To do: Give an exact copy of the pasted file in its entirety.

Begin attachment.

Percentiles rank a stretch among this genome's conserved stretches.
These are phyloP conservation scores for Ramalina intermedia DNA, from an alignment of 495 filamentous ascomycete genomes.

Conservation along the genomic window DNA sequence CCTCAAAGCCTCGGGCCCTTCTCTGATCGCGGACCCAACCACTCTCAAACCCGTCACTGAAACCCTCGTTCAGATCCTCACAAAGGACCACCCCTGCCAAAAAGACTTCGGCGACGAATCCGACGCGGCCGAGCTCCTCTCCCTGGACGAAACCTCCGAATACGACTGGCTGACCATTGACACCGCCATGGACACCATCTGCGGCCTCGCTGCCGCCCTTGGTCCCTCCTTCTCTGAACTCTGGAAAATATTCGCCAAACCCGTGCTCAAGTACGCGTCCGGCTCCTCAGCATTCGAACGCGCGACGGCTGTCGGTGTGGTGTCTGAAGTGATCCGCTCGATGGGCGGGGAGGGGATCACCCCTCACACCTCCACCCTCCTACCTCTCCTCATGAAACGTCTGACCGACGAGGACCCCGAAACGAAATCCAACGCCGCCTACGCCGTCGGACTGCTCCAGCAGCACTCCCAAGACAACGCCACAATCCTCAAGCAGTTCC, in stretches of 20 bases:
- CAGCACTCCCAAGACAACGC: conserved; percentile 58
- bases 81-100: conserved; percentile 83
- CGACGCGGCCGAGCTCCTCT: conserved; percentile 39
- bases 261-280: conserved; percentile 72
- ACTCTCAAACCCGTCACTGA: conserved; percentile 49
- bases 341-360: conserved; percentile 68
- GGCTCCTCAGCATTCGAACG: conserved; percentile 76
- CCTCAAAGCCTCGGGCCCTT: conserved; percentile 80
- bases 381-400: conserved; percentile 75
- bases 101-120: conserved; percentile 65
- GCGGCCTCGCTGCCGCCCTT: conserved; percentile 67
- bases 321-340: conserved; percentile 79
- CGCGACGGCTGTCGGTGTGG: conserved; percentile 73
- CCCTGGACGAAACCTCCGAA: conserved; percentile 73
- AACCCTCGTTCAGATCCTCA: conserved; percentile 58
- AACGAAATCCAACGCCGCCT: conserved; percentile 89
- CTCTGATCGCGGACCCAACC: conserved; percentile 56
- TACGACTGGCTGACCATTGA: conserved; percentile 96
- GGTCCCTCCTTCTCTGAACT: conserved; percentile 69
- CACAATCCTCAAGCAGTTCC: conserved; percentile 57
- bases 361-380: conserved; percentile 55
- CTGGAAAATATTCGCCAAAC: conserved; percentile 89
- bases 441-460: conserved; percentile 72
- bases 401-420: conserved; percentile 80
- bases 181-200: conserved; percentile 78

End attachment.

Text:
Percentiles rank a stretch among this genome's conserved stretches.
These are phyloP conservation scores for Ramalina intermedia DNA, from an alignment of 495 filamentous ascomycete genomes.

Conservation along the genomic window DNA sequence CCTCAAAGCCTCGGGCCCTTCTCTGATCGCGGACCCAACCACTCTCAAACCCGTCACTGAAACCCTCGTTCAGATCCTCACAAAGGACCACCCCTGCCAAAAAGACTTCGGCGACGAATCCGACGCGGCCGAGCTCCTCTCCCTGGACGAAACCTCCGAATACGACTGGCTGACCATTGACACCGCCATGGACACCATCTGCGGCCTCGCTGCCGCCCTTGGTCCCTCCTTCTCTGAACTCTGGAAAATATTCGCCAAACCCGTGCTCAAGTACGCGTCCGGCTCCTCAGCATTCGAACGCGCGACGGCTGTCGGTGTGGTGTCTGAAGTGATCCGCTCGATGGGCGGGGAGGGGATCACCCCTCACACCTCCACCCTCCTACCTCTCCTCATGAAACGTCTGACCGACGAGGACCCCGAAACGAAATCCAACGCCGCCTACGCCGTCGGACTGCTCCAGCAGCACTCCCAAGACAACGCCACAATCCTCAAGCAGTTCC, in stretches of 20 bases:
- CAGCACTCCCAAGACAACGC: conserved; percentile 58
- bases 81-100: conserved; percentile 83
- CGACGCGGCCGAGCTCCTCT: conserved; percentile 39
- bases 261-280: conserved; percentile 72
- ACTCTCAAACCCGTCACTGA: conserved; percentile 49
- bases 341-360: conserved; percentile 68
- GGCTCCTCAGCATTCGAACG: conserved; percentile 76
- CCTCAAAGCCTCGGGCCCTT: conserved; percentile 80
- bases 381-400: conserved; percentile 75
- bases 101-120: conserved; percentile 65
- GCGGCCTCGCTGCCGCCCTT: conserved; percentile 67
- bases 321-340: conserved; percentile 79
- CGCGACGGCTGTCGGTGTGG: conserved; percentile 73
- CCCTGGACGAAACCTCCGAA: conserved; percentile 73
- AACCCTCGTTCAGATCCTCA: conserved; percentile 58
- AACGAAATCCAACGCCGCCT: conserved; percentile 89
- CTCTGATCGCGGACCCAACC: conserved; percentile 56
- TACGACTGGCTGACCATTGA: conserved; percentile 96
- GGTCCCTCCTTCTCTGAACT: conserved; percentile 69
- CACAATCCTCAAGCAGTTCC: conserved; percentile 57
- bases 361-380: conserved; percentile 55
- CTGGAAAATATTCGCCAAAC: conserved; percentile 89
- bases 441-460: conserved; percentile 72
- bases 401-420: conserved; percentile 80
- bases 181-200: conserved; percentile 78